Shifting to natural gas allows the Philippines to save money, especially as the government continues to promote infrastructure development in areas outside Metro Manila.
Natural gas is readily available
First Gen Corporation, which owns four of the five commercially active natural gas plants in the country, currently sources its natural gas from the country’s Malampaya Gas Field. With proven reserves of about 2.7 trillion cubic feet of natural gas reserves and 85 million barrels of condensate, located some 3,000 meters below sea level, according to data from the Department of Energy, the Malampaya Gas Field is the biggest commercial gas discovery in the Philippines to date. In fact, the country has been using natural gas for almost 20 years, dating back to 2001.
The Malampaya gas field produces 146 billion cubic feet of gas per year. First Gen’s four natural gas-fired power plants: the 1000-MW Santa Rita, the 500-MW San Lorenzo, as well as the 97-MW Avion peaking and 420-MW San Gabriel power plants have added significantly to First Gen’s portfolio of power assets since their commercial operations.
Globally, gas is also very abundant and is traded around the world in the form of LNG. The Philippines can also gain access to LNG once the infrastructure to receive it and turn it back to gas is developed.
Making the transition to natural gas will not only address the country’s rising energy needs but also reduce its dependence on coal.
Natural gas is reliable
Compared to coal-fired power plants, natural gas plants take no time at all to start up and generate electricity. Avion, one of First Gen’s gas plants, can typically reach full load up to 50 times faster than coal-fired power plants.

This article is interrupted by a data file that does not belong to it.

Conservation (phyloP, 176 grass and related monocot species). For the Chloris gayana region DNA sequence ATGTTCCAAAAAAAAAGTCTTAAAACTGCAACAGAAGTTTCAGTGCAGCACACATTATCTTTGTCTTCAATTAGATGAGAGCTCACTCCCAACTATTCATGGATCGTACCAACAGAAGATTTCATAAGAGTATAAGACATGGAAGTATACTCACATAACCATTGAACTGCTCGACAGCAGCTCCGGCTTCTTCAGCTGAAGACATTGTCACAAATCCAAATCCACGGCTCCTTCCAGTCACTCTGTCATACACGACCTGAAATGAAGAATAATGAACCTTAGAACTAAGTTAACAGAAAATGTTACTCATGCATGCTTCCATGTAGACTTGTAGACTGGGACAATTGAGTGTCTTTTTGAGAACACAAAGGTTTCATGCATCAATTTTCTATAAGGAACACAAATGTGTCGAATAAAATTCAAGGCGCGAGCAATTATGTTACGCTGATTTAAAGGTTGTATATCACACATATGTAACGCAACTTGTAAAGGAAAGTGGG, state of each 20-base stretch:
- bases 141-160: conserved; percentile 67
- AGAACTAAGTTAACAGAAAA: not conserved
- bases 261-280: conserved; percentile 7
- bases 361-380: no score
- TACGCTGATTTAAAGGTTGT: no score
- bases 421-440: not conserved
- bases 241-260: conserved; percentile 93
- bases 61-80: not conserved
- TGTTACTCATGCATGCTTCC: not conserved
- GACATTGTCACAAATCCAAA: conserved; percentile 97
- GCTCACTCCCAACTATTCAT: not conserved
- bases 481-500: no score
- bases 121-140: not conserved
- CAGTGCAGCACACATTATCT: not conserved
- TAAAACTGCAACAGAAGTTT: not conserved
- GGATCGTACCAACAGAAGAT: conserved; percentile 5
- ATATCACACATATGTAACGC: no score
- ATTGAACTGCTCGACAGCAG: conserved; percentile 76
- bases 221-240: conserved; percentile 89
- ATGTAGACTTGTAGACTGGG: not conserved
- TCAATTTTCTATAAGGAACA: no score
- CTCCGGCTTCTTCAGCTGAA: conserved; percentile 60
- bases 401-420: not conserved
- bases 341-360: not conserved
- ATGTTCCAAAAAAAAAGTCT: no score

This efficiency is crucial in the near future, especially when emerging cities like Cebu or Clark drastically increase the country’s overall power consumption. Moreover, the country aims to increase its dependence on Renewable Energy, which while clean and increasingly competitive, can sometimes be intermittent. Given that battery storage is still ways away, power supply would be impacted by times that RE sources are intermittent—for instance, solar panels wouldn’t generate electricity when there isn’t enough sunlight. The speed and flexibility of natural gas enable it to adjust its output and cater to the needed demand when these occurrences of intermittency happen.
Having a stable power supply that can be relied on at a moment’s notice can contribute significantly to the growth of not only these emerging cities, but the whole country as well.
Burning natural gas emits far less carbon than oil or coal
The Union of Concerned Scientists, which works with more than 20,000 scientists and technical experts across the United States, including: physicists, ecologists, engineers, public health professionals, economists, and energy analysts, had this to say about natural gas on its website: “Natural gas emits 50 to 60% less carbon dioxide when combusted in a new, efficient natural gas power plant compared with emissions from a typical new coal plant.”